Residential real estate purchase and sale agreements (PSAs) contain numerous terms that might give rise to disputes between buyers and sellers. There are terms involving the payment and forfeiture of earnest money deposits if the transaction fails. There are conditions involving building and property inspections that can result in additional negotiations with the potential for dispute. There are financing conditions with detailed date and document requirements that can lead to disagreement as to whether financing has been or should have been obtained. Property disclosure forms can generate disputes over nondisclosure of defects or misrepresentation of required items in the property.
To help address these disputes in a more efficient and less costly and adversarial way than pursuing litigation, the Maine Association of REALTORS®’ standard form residential purchase and sale agreement contains a paragraph requiring mediation of any dispute between buyers and sellers arising out of performance of the contract before litigation can be initiated. The mediation requirement provision of the PSA states:
“17. MEDIATION: Earnest money or other disputes within the jurisdictional limits of small claims court will be handled in that forum. All other disputes or claims arising out of or relating to this Agreement or the property addressed in this Agreement (other than request for injunctive relief) shall be submitted to mediation in accordance with generally accepted mediation practices. Buyer and Seller are bound to mediate in good faith and to each pay half of the mediation fees. If a party fails to submit a dispute or claim to mediation prior to initiating litigation (other than request for injunctive relief), then that party will be liable for the other party’s legal fees and any subsequent litigation regarding the same matter in which the party who failed to first submit the dispute or claim to mediation loses in that subsequent litigation. This clause shall survive the closing of the transaction.”
For any party involved in a dispute under the terms of their PSA it is important to understand certain requirements and limitations of the mediation provision. Disputes involving earnest money deposits or other disputes of less than the small claims jurisdictional amount, now $6,000, are not subject to the mediation requirement. Those disputes can be brought to Small Claims Court for binding decision by that Court.
Only the buyers and sellers who signed the contract are required to participate in mediation. The real estate agents involved can, and sometimes do, attend the mediation in support or witness roles for their clients, but their participation is voluntary, and they are not required to be involved in the monetary settlement negotiations.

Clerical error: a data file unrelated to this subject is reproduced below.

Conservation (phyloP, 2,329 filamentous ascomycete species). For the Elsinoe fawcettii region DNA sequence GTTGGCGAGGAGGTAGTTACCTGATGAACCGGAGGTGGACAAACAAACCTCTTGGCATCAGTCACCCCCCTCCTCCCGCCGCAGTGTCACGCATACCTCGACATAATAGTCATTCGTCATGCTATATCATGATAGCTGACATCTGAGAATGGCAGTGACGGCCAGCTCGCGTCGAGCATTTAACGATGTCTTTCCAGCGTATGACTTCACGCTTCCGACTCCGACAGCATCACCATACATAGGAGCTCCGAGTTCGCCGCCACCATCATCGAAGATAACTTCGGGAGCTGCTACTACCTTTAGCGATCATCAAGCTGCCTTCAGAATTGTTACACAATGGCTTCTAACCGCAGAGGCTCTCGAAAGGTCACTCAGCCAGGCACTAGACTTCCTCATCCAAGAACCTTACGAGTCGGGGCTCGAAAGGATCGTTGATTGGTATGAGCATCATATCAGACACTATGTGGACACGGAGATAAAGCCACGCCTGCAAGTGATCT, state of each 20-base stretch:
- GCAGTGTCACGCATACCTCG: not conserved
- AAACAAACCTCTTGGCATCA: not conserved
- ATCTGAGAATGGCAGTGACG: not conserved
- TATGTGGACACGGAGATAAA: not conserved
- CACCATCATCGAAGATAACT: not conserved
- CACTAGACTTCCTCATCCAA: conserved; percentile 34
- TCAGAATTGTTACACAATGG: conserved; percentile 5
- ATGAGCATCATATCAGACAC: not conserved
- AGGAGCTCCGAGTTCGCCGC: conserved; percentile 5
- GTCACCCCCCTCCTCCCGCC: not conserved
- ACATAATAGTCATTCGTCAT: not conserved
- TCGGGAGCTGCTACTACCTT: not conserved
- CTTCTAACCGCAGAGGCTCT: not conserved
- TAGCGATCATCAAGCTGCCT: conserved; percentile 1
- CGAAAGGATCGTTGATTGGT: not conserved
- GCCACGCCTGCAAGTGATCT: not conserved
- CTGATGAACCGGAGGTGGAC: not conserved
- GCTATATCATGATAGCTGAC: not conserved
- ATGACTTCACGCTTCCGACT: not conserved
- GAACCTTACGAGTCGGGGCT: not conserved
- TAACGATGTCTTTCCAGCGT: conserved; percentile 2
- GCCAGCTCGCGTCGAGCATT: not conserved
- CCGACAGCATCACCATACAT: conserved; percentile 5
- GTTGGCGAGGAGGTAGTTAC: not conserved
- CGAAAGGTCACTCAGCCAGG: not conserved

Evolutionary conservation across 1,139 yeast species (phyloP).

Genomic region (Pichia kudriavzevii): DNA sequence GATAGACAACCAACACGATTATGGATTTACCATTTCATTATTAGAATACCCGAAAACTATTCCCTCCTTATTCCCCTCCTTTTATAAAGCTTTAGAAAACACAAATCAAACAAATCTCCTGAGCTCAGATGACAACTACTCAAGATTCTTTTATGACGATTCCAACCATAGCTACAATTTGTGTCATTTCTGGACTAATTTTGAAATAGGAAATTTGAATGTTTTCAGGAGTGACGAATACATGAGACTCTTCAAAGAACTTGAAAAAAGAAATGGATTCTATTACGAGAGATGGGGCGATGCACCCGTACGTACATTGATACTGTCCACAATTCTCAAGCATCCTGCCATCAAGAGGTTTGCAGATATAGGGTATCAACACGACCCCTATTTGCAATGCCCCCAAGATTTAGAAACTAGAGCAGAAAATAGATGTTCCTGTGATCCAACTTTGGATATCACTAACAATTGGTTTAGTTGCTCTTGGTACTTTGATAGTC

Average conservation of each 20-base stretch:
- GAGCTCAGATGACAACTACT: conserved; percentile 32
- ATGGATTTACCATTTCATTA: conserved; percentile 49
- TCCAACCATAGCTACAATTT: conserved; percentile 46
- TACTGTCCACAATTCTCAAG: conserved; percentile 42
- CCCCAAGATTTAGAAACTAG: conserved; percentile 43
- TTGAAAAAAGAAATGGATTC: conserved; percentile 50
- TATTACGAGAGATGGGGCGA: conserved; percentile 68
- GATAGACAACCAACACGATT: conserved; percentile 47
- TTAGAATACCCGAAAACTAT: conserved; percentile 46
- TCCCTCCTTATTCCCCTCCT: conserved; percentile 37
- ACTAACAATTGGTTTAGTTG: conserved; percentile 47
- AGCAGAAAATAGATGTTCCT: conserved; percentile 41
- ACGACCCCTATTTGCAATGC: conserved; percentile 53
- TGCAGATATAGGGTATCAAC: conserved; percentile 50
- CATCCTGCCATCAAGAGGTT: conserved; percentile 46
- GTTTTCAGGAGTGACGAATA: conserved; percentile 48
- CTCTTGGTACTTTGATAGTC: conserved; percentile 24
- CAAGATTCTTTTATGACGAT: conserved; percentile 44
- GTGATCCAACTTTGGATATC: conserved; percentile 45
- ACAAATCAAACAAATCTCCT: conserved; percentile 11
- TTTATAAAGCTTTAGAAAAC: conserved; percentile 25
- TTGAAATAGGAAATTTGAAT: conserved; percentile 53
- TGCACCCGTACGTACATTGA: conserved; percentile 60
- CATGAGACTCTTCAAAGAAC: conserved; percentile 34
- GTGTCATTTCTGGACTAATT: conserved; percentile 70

The mediation provision of the PSA also provides for sanctions if either party fails to participate in the mediation. Once a mediation request has been made, a party who fails to submit a dispute to mediation prior to initiating litigation will be liable for the other party’s attorney’s fees in the litigation if the other party prevails. Since attorney’s fees for each party going to court can be substantial, the penalty for not going to mediation can be severe and significantly more than the amount in controversy.
In addition to substantial cost and time savings, mediation has other advantages over litigation. Unlike court proceedings, which are public, the mediation process is confidential, and any settlement reached can be kept confidential as part of the settlement agreement. Further, the parties to the mediation control the elements of the settlement - the mediator does not impose a decision on the parties if a settlement agreement is not reached. The mediator, a professional neutral, facilitates the settlement negotiation by helping the parties understand the strengths and weaknesses of their positions along with the uncertainties, risks, and costs of going to court as compared to reaching a negotiated settlement agreement.
When there is a dispute under a PSA, the first step is for the parties to select a mediator. If the parties have attorneys involved (not required), their recommendations can be helpful in selecting a mediator with experience and expertise in real estate matters. The Maine Association of Mediators is a valuable source of information about mediators. Although the Association no longer maintains a formal real estate mediation program, its website contains a list of mediators who were on its real estate mediation roster in the past under the Real Estate tab.
The Association also provides biographical profiles of all mediators who are members of the organization, approximately 75, and the ability to conduct a search of those mediators by both area of practice, such as real estate, and geographic location. Once a mediator has been selected, the mediator determines a mutually convenient date and location for the mediation and schedules it accordingly, usually within 30 to 60 days of the initiation of the mediation request, and directs the mediation process to its conclusion. Fees for mediation are set in advance by the mediator and agreed upon by the parties.
Peter Schroeter is a Mediator with the firm of Shaheen & Gordon. He is a member of the National Academy of Distinguished Neutrals, rated AV by Martindale-Hubbell and recognized by Best Lawyers in America and New England Super Lawyers in Mediation. He is Chair of the Maine State Bar Association ADR Section and a Past President of the Maine Association of Mediators.